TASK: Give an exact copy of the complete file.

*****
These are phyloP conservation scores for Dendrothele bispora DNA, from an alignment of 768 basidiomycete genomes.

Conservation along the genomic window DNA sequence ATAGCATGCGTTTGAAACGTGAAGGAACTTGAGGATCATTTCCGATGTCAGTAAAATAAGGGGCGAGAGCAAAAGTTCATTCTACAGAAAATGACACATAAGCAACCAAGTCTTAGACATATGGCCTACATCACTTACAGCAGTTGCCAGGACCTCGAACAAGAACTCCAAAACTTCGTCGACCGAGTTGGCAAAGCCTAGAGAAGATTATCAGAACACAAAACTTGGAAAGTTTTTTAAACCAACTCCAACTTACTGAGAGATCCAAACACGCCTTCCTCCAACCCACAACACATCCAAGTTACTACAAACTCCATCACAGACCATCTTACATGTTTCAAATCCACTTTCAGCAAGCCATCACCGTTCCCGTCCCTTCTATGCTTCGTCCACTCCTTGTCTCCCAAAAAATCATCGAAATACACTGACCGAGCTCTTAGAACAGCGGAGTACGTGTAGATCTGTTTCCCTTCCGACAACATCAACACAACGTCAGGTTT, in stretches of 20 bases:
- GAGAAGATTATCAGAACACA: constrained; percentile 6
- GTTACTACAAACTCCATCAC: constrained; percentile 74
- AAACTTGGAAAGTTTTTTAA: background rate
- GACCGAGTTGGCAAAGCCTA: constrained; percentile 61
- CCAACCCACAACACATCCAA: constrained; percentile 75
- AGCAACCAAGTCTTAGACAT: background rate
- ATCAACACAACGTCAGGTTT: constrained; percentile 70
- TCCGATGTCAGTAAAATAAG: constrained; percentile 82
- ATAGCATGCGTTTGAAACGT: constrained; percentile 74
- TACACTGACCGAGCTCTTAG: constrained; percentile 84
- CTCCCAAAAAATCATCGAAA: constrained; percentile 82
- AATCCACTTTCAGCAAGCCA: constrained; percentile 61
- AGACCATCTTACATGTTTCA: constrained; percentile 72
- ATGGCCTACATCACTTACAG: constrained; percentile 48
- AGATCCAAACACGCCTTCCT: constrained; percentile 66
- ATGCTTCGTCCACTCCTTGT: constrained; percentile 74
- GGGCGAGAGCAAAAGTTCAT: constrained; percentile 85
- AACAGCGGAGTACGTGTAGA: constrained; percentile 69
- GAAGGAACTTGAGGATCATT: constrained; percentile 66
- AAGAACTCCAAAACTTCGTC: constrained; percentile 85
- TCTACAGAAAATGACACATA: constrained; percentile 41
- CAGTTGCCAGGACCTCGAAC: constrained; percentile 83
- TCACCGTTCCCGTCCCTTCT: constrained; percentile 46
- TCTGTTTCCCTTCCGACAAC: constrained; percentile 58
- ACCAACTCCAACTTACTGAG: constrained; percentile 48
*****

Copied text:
These are phyloP conservation scores for Dendrothele bispora DNA, from an alignment of 768 basidiomycete genomes.

Conservation along the genomic window DNA sequence ATAGCATGCGTTTGAAACGTGAAGGAACTTGAGGATCATTTCCGATGTCAGTAAAATAAGGGGCGAGAGCAAAAGTTCATTCTACAGAAAATGACACATAAGCAACCAAGTCTTAGACATATGGCCTACATCACTTACAGCAGTTGCCAGGACCTCGAACAAGAACTCCAAAACTTCGTCGACCGAGTTGGCAAAGCCTAGAGAAGATTATCAGAACACAAAACTTGGAAAGTTTTTTAAACCAACTCCAACTTACTGAGAGATCCAAACACGCCTTCCTCCAACCCACAACACATCCAAGTTACTACAAACTCCATCACAGACCATCTTACATGTTTCAAATCCACTTTCAGCAAGCCATCACCGTTCCCGTCCCTTCTATGCTTCGTCCACTCCTTGTCTCCCAAAAAATCATCGAAATACACTGACCGAGCTCTTAGAACAGCGGAGTACGTGTAGATCTGTTTCCCTTCCGACAACATCAACACAACGTCAGGTTT, in stretches of 20 bases:
- GAGAAGATTATCAGAACACA: constrained; percentile 6
- GTTACTACAAACTCCATCAC: constrained; percentile 74
- AAACTTGGAAAGTTTTTTAA: background rate
- GACCGAGTTGGCAAAGCCTA: constrained; percentile 61
- CCAACCCACAACACATCCAA: constrained; percentile 75
- AGCAACCAAGTCTTAGACAT: background rate
- ATCAACACAACGTCAGGTTT: constrained; percentile 70
- TCCGATGTCAGTAAAATAAG: constrained; percentile 82
- ATAGCATGCGTTTGAAACGT: constrained; percentile 74
- TACACTGACCGAGCTCTTAG: constrained; percentile 84
- CTCCCAAAAAATCATCGAAA: constrained; percentile 82
- AATCCACTTTCAGCAAGCCA: constrained; percentile 61
- AGACCATCTTACATGTTTCA: constrained; percentile 72
- ATGGCCTACATCACTTACAG: constrained; percentile 48
- AGATCCAAACACGCCTTCCT: constrained; percentile 66
- ATGCTTCGTCCACTCCTTGT: constrained; percentile 74
- GGGCGAGAGCAAAAGTTCAT: constrained; percentile 85
- AACAGCGGAGTACGTGTAGA: constrained; percentile 69
- GAAGGAACTTGAGGATCATT: constrained; percentile 66
- AAGAACTCCAAAACTTCGTC: constrained; percentile 85
- TCTACAGAAAATGACACATA: constrained; percentile 41
- CAGTTGCCAGGACCTCGAAC: constrained; percentile 83
- TCACCGTTCCCGTCCCTTCT: constrained; percentile 46
- TCTGTTTCCCTTCCGACAAC: constrained; percentile 58
- ACCAACTCCAACTTACTGAG: constrained; percentile 48